Greenpeace Threat on Kyoto
DATE: May 8, 2001
BACKGROUND: Greenpeace International and Greenpeace USA have sent a letter to the top 100 corporations and issued a press release threatening them with economic reprisals if they do not support the Kyoto Protocol and oppose President Bush's stand on climate change and regulation of carbon dioxide. The letter can be found at:http://www.greenpeace.org/%7Eclimate/climatecountdown/Fortune100letter.pdf and the press release can be found at: http://www.greenpeace.org/pressreleases/climate/2001apr5.htm.
TEN SECOND RESPONSE: Greenpeace has suffered a severe drop in membership and donations in recent years due to their support of unscientific environmental positions and radical actions. Here they go again.
THIRTY SECOND RESPONSE: Fortune 100 companies which provide millions of jobs and conduct their businesses in an environmentally-responsible manner should ignore the Greenpeace threat. Consumers also should support the companies Greenpeace is trying to blackmail into supporting its radical agenda. If Greenpeace's positions on the environment had any credibility, it would not have to resort to such tactics. President Bush has protected American jobs in rejecting the Kyoto Protocol, just as the Senate did in a unanimous 95-0 vote. Other countries to join the U.S. in basing their environmental decisions on sound science.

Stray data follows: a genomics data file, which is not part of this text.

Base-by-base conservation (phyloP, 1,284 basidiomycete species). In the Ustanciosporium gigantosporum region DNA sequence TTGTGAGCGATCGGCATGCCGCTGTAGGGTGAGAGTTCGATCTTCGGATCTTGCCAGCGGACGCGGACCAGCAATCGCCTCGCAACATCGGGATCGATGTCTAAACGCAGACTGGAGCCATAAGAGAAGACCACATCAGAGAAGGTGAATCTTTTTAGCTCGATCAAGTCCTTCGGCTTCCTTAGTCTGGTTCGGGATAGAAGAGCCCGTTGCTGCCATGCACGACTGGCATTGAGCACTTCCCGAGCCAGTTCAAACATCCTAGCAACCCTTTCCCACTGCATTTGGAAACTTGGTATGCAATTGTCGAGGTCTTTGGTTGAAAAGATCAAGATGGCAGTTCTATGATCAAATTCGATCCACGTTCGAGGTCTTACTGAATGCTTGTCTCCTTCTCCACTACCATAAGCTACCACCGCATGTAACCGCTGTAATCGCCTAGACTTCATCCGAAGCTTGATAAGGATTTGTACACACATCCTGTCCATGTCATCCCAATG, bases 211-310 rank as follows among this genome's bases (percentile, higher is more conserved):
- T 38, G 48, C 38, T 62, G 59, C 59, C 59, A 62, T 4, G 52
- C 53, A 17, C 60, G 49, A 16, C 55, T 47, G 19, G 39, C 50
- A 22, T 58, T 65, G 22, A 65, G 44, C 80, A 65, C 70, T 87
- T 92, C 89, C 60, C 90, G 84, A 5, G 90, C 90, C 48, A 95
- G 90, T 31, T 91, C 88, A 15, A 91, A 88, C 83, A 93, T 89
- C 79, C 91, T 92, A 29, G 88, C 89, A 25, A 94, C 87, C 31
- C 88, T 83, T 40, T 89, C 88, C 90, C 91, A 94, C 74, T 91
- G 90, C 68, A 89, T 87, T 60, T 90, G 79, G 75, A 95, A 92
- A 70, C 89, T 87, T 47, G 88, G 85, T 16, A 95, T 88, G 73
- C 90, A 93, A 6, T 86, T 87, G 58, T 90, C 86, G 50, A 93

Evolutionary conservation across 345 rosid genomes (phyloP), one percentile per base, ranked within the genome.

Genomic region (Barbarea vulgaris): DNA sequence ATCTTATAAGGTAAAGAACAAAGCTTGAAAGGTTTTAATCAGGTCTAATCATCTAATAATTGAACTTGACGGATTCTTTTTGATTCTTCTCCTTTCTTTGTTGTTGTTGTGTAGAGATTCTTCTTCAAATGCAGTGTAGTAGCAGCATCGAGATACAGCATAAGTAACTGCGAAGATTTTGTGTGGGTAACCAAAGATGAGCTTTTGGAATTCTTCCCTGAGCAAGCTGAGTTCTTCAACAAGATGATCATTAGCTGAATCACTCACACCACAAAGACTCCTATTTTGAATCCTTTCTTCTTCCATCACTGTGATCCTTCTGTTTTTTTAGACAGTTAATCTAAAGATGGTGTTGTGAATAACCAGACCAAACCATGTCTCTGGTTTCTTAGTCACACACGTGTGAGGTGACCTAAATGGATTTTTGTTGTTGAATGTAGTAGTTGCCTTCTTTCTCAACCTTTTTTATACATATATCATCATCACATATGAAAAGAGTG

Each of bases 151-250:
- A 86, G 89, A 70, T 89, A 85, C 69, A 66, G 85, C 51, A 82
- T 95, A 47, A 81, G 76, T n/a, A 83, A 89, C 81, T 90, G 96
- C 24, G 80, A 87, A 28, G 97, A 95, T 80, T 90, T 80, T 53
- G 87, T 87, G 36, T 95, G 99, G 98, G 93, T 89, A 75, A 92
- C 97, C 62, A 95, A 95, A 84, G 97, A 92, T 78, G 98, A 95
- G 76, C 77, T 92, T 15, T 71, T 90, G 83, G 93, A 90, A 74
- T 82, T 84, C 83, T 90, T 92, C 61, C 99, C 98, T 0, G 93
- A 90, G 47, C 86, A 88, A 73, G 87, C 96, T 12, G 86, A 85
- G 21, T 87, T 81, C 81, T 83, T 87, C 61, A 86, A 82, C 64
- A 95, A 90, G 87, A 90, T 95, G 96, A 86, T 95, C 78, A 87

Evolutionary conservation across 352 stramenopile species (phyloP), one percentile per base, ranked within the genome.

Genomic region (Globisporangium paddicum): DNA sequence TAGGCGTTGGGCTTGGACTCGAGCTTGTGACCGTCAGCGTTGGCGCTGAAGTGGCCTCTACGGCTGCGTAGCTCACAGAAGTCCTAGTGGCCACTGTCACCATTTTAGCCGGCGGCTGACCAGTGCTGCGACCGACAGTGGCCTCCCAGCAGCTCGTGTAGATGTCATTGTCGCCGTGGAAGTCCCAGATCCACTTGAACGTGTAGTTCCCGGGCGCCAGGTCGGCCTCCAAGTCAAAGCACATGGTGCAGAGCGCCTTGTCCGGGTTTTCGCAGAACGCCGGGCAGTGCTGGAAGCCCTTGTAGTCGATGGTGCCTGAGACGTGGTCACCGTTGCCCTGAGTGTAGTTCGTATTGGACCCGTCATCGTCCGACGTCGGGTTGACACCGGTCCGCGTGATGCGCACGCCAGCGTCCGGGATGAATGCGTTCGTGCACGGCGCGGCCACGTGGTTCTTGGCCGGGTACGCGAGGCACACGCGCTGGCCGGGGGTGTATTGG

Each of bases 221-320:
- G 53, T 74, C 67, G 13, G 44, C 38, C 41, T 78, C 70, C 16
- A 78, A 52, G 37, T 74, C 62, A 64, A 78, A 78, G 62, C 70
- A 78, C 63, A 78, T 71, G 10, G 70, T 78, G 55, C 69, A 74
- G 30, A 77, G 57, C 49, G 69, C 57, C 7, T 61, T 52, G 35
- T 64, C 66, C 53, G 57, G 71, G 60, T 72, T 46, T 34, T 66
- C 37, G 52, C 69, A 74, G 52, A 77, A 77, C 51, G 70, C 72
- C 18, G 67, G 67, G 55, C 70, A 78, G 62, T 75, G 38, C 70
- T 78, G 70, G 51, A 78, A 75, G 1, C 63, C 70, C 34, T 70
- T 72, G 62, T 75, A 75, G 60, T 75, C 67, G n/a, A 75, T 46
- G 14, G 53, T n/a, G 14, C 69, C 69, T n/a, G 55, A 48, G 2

DISCUSSION: The major points of the Kyoto/CO2 debate
are found in our Ten Second Response of May 8, 2001, "Recess Notes on Kyoto and CO2."
SUGGESTION: It might be useful to drop a note to any Fortune 100 CEOs local to you, letting them know you support President Bush's rejection of the Kyoto Protocol and carbon dioxide regulation. He stands with them in protecting the American economy and preserving their workers' jobs, just as he stands for basing environmental policy on sound science, rather than politics. A list of Fortune 500 companies and information about them can be found at: http://www.fortune.com.
by Tom Randall, Director of Environmental and Regulatory Affairs, The National Center for Public Policy Research
Contact the author at 773-857-5086 or [email protected]
The National Center for Public Policy Research, Chicago office
3712 N. Broadway - PMB 279
Chicago, IL 60613